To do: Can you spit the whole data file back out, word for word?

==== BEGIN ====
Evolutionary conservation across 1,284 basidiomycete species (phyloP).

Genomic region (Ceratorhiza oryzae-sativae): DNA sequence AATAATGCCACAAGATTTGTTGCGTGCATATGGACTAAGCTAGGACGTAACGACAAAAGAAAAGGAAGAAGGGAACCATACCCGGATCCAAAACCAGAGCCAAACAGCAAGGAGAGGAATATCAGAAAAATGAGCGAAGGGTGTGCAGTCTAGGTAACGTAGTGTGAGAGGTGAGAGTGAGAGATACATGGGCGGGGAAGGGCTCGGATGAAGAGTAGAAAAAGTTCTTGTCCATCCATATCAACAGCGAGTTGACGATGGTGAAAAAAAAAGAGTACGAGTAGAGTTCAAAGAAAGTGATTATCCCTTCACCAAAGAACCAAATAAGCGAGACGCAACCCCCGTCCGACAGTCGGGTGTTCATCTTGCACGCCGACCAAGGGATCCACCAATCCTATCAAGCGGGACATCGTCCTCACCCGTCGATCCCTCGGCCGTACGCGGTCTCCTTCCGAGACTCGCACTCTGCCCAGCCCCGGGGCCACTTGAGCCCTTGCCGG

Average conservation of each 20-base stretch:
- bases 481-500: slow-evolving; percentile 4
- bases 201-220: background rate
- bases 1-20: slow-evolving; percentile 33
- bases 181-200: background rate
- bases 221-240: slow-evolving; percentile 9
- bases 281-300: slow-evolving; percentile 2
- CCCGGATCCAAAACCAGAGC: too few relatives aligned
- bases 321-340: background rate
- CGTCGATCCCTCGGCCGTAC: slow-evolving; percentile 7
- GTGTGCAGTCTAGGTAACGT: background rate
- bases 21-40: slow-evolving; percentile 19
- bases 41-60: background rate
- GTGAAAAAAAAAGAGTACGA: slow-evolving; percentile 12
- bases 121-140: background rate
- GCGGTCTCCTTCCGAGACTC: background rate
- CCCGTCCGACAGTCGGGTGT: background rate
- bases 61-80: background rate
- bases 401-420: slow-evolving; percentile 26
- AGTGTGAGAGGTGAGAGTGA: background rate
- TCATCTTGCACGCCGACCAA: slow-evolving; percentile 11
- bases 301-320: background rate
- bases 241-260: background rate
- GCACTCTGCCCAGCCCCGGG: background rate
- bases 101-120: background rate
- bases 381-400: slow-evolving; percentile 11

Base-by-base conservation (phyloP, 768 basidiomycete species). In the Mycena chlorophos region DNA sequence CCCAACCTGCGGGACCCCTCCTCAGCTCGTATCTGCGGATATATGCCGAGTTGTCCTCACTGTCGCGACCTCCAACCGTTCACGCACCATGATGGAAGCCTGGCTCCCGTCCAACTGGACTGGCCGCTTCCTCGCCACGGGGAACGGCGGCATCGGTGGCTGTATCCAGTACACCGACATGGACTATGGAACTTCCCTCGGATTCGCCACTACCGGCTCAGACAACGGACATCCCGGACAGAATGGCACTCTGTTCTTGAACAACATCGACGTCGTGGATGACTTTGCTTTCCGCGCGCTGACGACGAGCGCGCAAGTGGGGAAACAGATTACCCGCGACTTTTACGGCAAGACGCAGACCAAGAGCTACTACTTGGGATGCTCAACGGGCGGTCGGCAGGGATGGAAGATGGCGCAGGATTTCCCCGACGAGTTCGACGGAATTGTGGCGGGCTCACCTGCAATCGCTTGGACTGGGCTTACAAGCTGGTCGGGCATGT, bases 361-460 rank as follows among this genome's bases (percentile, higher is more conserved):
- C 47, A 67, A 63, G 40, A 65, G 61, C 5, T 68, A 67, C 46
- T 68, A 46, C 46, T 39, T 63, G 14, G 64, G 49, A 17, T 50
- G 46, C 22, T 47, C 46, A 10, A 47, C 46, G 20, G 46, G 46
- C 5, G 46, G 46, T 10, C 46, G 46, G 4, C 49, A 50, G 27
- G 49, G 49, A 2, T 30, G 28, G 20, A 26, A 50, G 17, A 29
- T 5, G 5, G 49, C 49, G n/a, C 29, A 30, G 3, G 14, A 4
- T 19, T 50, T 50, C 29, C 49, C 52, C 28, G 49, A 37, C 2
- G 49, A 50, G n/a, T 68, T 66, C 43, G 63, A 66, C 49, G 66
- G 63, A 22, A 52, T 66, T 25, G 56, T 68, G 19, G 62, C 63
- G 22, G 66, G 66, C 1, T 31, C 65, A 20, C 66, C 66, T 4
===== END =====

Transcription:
Evolutionary conservation across 1,284 basidiomycete species (phyloP).

Genomic region (Ceratorhiza oryzae-sativae): DNA sequence AATAATGCCACAAGATTTGTTGCGTGCATATGGACTAAGCTAGGACGTAACGACAAAAGAAAAGGAAGAAGGGAACCATACCCGGATCCAAAACCAGAGCCAAACAGCAAGGAGAGGAATATCAGAAAAATGAGCGAAGGGTGTGCAGTCTAGGTAACGTAGTGTGAGAGGTGAGAGTGAGAGATACATGGGCGGGGAAGGGCTCGGATGAAGAGTAGAAAAAGTTCTTGTCCATCCATATCAACAGCGAGTTGACGATGGTGAAAAAAAAAGAGTACGAGTAGAGTTCAAAGAAAGTGATTATCCCTTCACCAAAGAACCAAATAAGCGAGACGCAACCCCCGTCCGACAGTCGGGTGTTCATCTTGCACGCCGACCAAGGGATCCACCAATCCTATCAAGCGGGACATCGTCCTCACCCGTCGATCCCTCGGCCGTACGCGGTCTCCTTCCGAGACTCGCACTCTGCCCAGCCCCGGGGCCACTTGAGCCCTTGCCGG

Average conservation of each 20-base stretch:
- bases 481-500: slow-evolving; percentile 4
- bases 201-220: background rate
- bases 1-20: slow-evolving; percentile 33
- bases 181-200: background rate
- bases 221-240: slow-evolving; percentile 9
- bases 281-300: slow-evolving; percentile 2
- CCCGGATCCAAAACCAGAGC: too few relatives aligned
- bases 321-340: background rate
- CGTCGATCCCTCGGCCGTAC: slow-evolving; percentile 7
- GTGTGCAGTCTAGGTAACGT: background rate
- bases 21-40: slow-evolving; percentile 19
- bases 41-60: background rate
- GTGAAAAAAAAAGAGTACGA: slow-evolving; percentile 12
- bases 121-140: background rate
- GCGGTCTCCTTCCGAGACTC: background rate
- CCCGTCCGACAGTCGGGTGT: background rate
- bases 61-80: background rate
- bases 401-420: slow-evolving; percentile 26
- AGTGTGAGAGGTGAGAGTGA: background rate
- TCATCTTGCACGCCGACCAA: slow-evolving; percentile 11
- bases 301-320: background rate
- bases 241-260: background rate
- GCACTCTGCCCAGCCCCGGG: background rate
- bases 101-120: background rate
- bases 381-400: slow-evolving; percentile 11

Base-by-base conservation (phyloP, 768 basidiomycete species). In the Mycena chlorophos region DNA sequence CCCAACCTGCGGGACCCCTCCTCAGCTCGTATCTGCGGATATATGCCGAGTTGTCCTCACTGTCGCGACCTCCAACCGTTCACGCACCATGATGGAAGCCTGGCTCCCGTCCAACTGGACTGGCCGCTTCCTCGCCACGGGGAACGGCGGCATCGGTGGCTGTATCCAGTACACCGACATGGACTATGGAACTTCCCTCGGATTCGCCACTACCGGCTCAGACAACGGACATCCCGGACAGAATGGCACTCTGTTCTTGAACAACATCGACGTCGTGGATGACTTTGCTTTCCGCGCGCTGACGACGAGCGCGCAAGTGGGGAAACAGATTACCCGCGACTTTTACGGCAAGACGCAGACCAAGAGCTACTACTTGGGATGCTCAACGGGCGGTCGGCAGGGATGGAAGATGGCGCAGGATTTCCCCGACGAGTTCGACGGAATTGTGGCGGGCTCACCTGCAATCGCTTGGACTGGGCTTACAAGCTGGTCGGGCATGT, bases 361-460 rank as follows among this genome's bases (percentile, higher is more conserved):
- C 47, A 67, A 63, G 40, A 65, G 61, C 5, T 68, A 67, C 46
- T 68, A 46, C 46, T 39, T 63, G 14, G 64, G 49, A 17, T 50
- G 46, C 22, T 47, C 46, A 10, A 47, C 46, G 20, G 46, G 46
- C 5, G 46, G 46, T 10, C 46, G 46, G 4, C 49, A 50, G 27
- G 49, G 49, A 2, T 30, G 28, G 20, A 26, A 50, G 17, A 29
- T 5, G 5, G 49, C 49, G n/a, C 29, A 30, G 3, G 14, A 4
- T 19, T 50, T 50, C 29, C 49, C 52, C 28, G 49, A 37, C 2
- G 49, A 50, G n/a, T 68, T 66, C 43, G 63, A 66, C 49, G 66
- G 63, A 22, A 52, T 66, T 25, G 56, T 68, G 19, G 62, C 63
- G 22, G 66, G 66, C 1, T 31, C 65, A 20, C 66, C 66, T 4